Cellphones

Passport Required To Buy Mobile Phones In the UK 388

Posted by Soulskill
from the and-dna-samples-for-special-ringtones dept.
David Gerard points out a Times Online story that says: "Everyone [in the UK] who buys a mobile telephone will be forced to register their identity on a national database under government plans to extend massively the powers of state surveillance. Phone buyers would have to present a passport or other official form of identification at the point of purchase. Privacy campaigners fear it marks the latest government move to create a surveillance society. A compulsory national register for the owners of all 72m mobile phones in Britain would be part of a much bigger database to combat terrorism and crime. Whitehall officials have raised the idea of a register containing the names and addresses of everyone who buys a phone in recent talks with Vodafone and other telephone companies, insiders say." We've recently discussed other methods the UK government is using to keep track of people within its borders, such as ID cards for foreigners and comprehensive email surveillance.
Supercomputing

eBay Makes Huge Gains In Parallel Efficiency 47

Posted by kdawson
from the free-servers-and-a-pony dept.
CurtMonash writes "Parallel Efficiency is a simple metric that divides the actual work your parallel CPUs do by the sum of their total capacity. If you can get your parallel efficiency up, it's like getting free servers, free floor space, and some free power as well. eBay reports that it amazed even itself by increasing overall PE from 50% to 80% in about 6 months — across tens of thousands of servers. The secret sauce was data warehouse-based analytics. I.e., eBay instrumented its own network to do minute-by-minute status checks, then crunched the resulting data to find bottlenecks that needed removing. Obviously, savings are in the many millions of dollars. eBay has been offering some glimpses into its analytic efforts this year, and the PE savings are one of the most concrete examples they're offering to validate all this analytic cleverness."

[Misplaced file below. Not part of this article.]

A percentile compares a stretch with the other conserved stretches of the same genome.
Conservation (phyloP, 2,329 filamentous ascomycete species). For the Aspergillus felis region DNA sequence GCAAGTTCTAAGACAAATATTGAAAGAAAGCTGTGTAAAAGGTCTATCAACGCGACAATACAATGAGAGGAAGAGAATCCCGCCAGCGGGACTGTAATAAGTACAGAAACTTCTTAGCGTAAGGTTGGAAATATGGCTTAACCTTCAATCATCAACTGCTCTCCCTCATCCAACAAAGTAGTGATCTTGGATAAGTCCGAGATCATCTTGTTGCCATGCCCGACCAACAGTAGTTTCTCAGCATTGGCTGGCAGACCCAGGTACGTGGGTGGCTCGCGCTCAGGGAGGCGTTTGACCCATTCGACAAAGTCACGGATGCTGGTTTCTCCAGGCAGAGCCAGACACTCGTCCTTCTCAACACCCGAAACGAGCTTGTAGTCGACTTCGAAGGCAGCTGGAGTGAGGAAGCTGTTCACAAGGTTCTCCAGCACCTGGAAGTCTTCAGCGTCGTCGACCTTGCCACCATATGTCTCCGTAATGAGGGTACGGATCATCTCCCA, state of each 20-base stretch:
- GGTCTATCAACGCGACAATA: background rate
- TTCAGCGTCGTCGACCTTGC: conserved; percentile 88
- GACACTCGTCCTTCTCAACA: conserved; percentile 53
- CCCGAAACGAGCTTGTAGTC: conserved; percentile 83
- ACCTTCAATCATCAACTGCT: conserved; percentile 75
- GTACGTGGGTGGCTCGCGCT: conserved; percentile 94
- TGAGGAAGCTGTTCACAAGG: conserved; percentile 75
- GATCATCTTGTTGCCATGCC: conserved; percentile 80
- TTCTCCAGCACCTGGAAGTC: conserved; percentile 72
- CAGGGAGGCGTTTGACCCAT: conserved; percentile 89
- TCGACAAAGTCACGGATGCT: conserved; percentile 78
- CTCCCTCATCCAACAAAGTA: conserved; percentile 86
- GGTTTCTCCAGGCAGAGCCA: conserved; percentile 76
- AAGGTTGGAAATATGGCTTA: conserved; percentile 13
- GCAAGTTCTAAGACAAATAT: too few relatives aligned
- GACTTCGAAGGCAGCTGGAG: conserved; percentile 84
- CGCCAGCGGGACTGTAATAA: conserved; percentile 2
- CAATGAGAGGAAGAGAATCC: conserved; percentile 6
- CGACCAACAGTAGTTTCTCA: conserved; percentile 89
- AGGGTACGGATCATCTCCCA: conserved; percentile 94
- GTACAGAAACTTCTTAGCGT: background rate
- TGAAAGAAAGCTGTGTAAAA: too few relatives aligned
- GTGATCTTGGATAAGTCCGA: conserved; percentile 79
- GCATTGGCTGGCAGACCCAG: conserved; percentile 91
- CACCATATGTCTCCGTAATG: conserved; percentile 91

Yahoo!

Yahoo Changes User Profiles, To Massive Outrage 255

Posted by kdawson
from the why'd-you-go-and-do-that dept.
Wiseleo writes "Yahoo decided to massively screw up their entire userbase by changing all user profiles to blank. No warning, no automated way to get data back, and other unwanted changes. The blog has such choice quotes as 'We know this has been a rough transition for some of you and, and are committed to helping you use, understand, and (hopefully) enjoy your new profile,' and, 'We also know lots of you worked hard on your old profiles and want your data. If you feel like you're missing data, we've saved a copy of your old profile (and alias) and our Customer Care team can retrieve this information. You won't, however, be able to revert back to your old profile format, but you will be able to get any data that you think is missing. To do this, please go here to contact Customer Care.' There were 850 comments posted, all negative, on the first day. There are hundreds more today. There is even more outrage on the Yahoo Messenger blog."